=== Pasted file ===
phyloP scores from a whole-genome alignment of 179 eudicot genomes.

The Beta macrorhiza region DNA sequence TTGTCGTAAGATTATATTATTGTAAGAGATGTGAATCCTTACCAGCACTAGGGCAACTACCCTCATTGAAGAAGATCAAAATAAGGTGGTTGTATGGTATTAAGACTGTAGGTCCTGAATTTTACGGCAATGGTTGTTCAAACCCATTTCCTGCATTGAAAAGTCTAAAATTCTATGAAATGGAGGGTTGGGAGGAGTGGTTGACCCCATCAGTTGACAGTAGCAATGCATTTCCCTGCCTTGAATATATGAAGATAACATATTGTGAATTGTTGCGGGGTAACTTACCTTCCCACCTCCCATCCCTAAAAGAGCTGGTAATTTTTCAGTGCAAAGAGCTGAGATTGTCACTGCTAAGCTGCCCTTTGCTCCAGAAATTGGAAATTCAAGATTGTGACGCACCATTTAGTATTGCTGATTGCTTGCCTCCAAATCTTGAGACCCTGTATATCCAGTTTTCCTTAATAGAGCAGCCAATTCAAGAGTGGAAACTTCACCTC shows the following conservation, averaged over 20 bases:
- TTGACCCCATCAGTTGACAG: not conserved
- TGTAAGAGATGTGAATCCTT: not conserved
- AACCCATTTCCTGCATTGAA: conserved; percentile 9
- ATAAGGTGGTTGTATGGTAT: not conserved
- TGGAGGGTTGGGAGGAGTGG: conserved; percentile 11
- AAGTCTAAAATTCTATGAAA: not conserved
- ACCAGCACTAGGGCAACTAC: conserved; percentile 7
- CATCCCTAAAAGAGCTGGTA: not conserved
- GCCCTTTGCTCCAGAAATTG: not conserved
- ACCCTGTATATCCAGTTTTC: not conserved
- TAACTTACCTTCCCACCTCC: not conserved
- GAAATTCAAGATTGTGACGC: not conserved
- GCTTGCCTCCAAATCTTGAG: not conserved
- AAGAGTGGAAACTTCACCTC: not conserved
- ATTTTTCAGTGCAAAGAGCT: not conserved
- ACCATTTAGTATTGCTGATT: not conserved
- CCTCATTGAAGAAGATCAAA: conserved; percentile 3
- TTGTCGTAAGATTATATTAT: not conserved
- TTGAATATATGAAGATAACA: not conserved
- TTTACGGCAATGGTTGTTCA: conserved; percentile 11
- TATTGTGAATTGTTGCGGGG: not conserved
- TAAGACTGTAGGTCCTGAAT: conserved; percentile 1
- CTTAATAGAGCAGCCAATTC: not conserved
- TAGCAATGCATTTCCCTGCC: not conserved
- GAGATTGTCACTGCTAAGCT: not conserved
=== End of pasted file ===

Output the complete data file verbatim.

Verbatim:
phyloP scores from a whole-genome alignment of 179 eudicot genomes.

The Beta macrorhiza region DNA sequence TTGTCGTAAGATTATATTATTGTAAGAGATGTGAATCCTTACCAGCACTAGGGCAACTACCCTCATTGAAGAAGATCAAAATAAGGTGGTTGTATGGTATTAAGACTGTAGGTCCTGAATTTTACGGCAATGGTTGTTCAAACCCATTTCCTGCATTGAAAAGTCTAAAATTCTATGAAATGGAGGGTTGGGAGGAGTGGTTGACCCCATCAGTTGACAGTAGCAATGCATTTCCCTGCCTTGAATATATGAAGATAACATATTGTGAATTGTTGCGGGGTAACTTACCTTCCCACCTCCCATCCCTAAAAGAGCTGGTAATTTTTCAGTGCAAAGAGCTGAGATTGTCACTGCTAAGCTGCCCTTTGCTCCAGAAATTGGAAATTCAAGATTGTGACGCACCATTTAGTATTGCTGATTGCTTGCCTCCAAATCTTGAGACCCTGTATATCCAGTTTTCCTTAATAGAGCAGCCAATTCAAGAGTGGAAACTTCACCTC shows the following conservation, averaged over 20 bases:
- TTGACCCCATCAGTTGACAG: not conserved
- TGTAAGAGATGTGAATCCTT: not conserved
- AACCCATTTCCTGCATTGAA: conserved; percentile 9
- ATAAGGTGGTTGTATGGTAT: not conserved
- TGGAGGGTTGGGAGGAGTGG: conserved; percentile 11
- AAGTCTAAAATTCTATGAAA: not conserved
- ACCAGCACTAGGGCAACTAC: conserved; percentile 7
- CATCCCTAAAAGAGCTGGTA: not conserved
- GCCCTTTGCTCCAGAAATTG: not conserved
- ACCCTGTATATCCAGTTTTC: not conserved
- TAACTTACCTTCCCACCTCC: not conserved
- GAAATTCAAGATTGTGACGC: not conserved
- GCTTGCCTCCAAATCTTGAG: not conserved
- AAGAGTGGAAACTTCACCTC: not conserved
- ATTTTTCAGTGCAAAGAGCT: not conserved
- ACCATTTAGTATTGCTGATT: not conserved
- CCTCATTGAAGAAGATCAAA: conserved; percentile 3
- TTGTCGTAAGATTATATTAT: not conserved
- TTGAATATATGAAGATAACA: not conserved
- TTTACGGCAATGGTTGTTCA: conserved; percentile 11
- TATTGTGAATTGTTGCGGGG: not conserved
- TAAGACTGTAGGTCCTGAAT: conserved; percentile 1
- CTTAATAGAGCAGCCAATTC: not conserved
- TAGCAATGCATTTCCCTGCC: not conserved
- GAGATTGTCACTGCTAAGCT: not conserved